Wearable Sweat Sensor Detects Inflammation

Researchers at Caltech have developed a wearable, noninvasive sensor that monitors.

Image credit: Caltech

Our world has changed in ways we never could have predicted due to the COVID-19 pandemic. The technology significantly impacts every aspect of our everyday life, including remote work and virtual interactions. The incorporation of remote healthcare has emerged as a game-changing approach that provides ease, accessibility, and improved patient outcomes as we navigate through this pandemic and beyond.

Temperature checks became a common screening technique in public locations including airports, workplaces, and schools during the pandemic. Fever, an elevated body temperature, is frequently used as a sign of inflammation. Our immune system responds to viruses like SARS-CoV-2 by releasing cytokines and other inflammatory chemicals. Fever may result from this immunological activation raising the body temperature. However, not everyone with inflammation notices a notable increase in body temperature, emphasizing the necessity for other techniques of inflammatory monitoring.

For regular at-home monitoring, measuring inflammation has traditionally required invasive blood tests with lengthy turnaround times. But what if there was a non-invasive, real-time solution that could give us insightful knowledge about the level of inflammation in our bodies?

Researchers from the California Institute of Technology, Caltech, have developed InflaStat, a wearable, noninvasive sensor that monitors for a biomarker of inflammation in the wearer’s sweat. They say the device could be used at home by people with chronic inflammatory diseases, reports New Atlas.

Before starting to create their ground-breaking sweat-analyzing sensor, the researchers had to overcome some challenges. The key one is that other chemicals can be detected more easily than CRP. Because its molecules are larger and it is present in the blood at much lower concentrations than other biomarkers, it is more difficult to secrete them into sweat.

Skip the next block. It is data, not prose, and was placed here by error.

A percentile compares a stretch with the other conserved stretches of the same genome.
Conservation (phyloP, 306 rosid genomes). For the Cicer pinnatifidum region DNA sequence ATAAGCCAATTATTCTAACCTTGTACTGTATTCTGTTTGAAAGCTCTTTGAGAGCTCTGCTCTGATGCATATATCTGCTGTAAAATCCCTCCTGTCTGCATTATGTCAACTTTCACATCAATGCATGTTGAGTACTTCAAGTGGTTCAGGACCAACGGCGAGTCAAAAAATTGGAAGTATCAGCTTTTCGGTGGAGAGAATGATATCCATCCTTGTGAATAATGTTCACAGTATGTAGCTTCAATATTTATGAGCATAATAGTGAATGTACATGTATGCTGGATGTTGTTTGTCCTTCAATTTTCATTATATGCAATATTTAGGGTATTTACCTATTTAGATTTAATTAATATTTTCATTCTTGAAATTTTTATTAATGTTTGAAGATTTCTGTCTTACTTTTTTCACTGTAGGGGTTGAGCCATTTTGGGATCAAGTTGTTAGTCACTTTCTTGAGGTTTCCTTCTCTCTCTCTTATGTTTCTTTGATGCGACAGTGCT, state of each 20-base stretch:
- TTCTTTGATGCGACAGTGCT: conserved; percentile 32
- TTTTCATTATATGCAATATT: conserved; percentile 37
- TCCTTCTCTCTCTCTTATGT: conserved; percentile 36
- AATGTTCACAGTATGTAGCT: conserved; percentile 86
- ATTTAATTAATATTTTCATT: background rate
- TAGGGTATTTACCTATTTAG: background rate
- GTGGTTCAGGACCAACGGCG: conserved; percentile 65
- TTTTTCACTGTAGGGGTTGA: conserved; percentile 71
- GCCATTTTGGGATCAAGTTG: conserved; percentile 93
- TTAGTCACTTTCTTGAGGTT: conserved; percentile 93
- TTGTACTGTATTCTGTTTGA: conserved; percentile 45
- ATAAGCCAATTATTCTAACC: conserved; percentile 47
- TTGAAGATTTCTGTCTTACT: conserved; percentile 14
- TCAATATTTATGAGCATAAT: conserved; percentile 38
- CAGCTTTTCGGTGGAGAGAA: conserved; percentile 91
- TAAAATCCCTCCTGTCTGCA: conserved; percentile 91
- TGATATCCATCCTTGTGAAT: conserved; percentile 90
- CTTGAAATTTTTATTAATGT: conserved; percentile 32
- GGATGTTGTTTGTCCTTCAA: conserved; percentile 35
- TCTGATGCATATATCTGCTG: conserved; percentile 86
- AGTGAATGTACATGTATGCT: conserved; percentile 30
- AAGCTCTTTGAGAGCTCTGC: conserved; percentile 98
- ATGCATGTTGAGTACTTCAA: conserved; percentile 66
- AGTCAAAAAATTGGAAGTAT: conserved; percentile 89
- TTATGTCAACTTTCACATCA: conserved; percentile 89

“Those were the main issues that prevented people from doing wearable CRP sensing before,” said Wei Gao, corresponding author of the study. “We need high sensitivity to monitor very low-concentration CRP automatically on the skin.”

The InflaStat is built of laser-engraved graphene with a lot of surface area and microscopic pores. In addition to special chemicals known as redox molecules that can produce a little electric current under specific circumstances, the pores also contain antibodies that connect with CRP. Gold nanoparticles with distinct sets of CRP-detecting antibodies are included into the sensor's structure.

When CRP molecules from the wearer's perspiration reach the sensor, they bind to both the antibodies in the detector and the pores of the graphene, which act as a detector. Once bonded to the graphene, the nanoparticles cause the redox molecules to produce an electrical current, which is detected by the sensor's electronic components.

The signal, which is very faint, is greatly enhanced compared to the signal that would be produced by a single CRP molecule since each gold nanoparticle includes several detection antibodies.

The researchers tested the InflaStat on healthy participants, patients with COPD, and participants who recovered from a COVID infection. They found that the sensor was comfortable to wear and could obtain inflammatory biomarker information noninvasively and wirelessly.

“We investigated sweat CRP levels of healthy individuals and patients with different inflammatory conditions like chronic obstructive pulmonary disease (COPD), heart failure, and active and past infections. We observed substantial elevation in sweat CRP from patients with various inflammatory conditions and found a strong connection between the levels of CRP in sweat and blood. This exciting finding suggests that monitoring sweat CRP levels could be a promising approach for detecting and tracking chronic and acute inflammation in the body,” the researchers wrote.

“By capturing this valuable data, we can take proactive steps toward managing our health, detecting early signs of inflammation-related diseases, and making informed decisions about our well-being. The future of remote healthcare is at our fingertips, quite literally, and it promises to transform the way we understand and care for our bodies.”

The study was published in the journal Nature Biomedical Engineering.

Sam Draper
July 10, 2023

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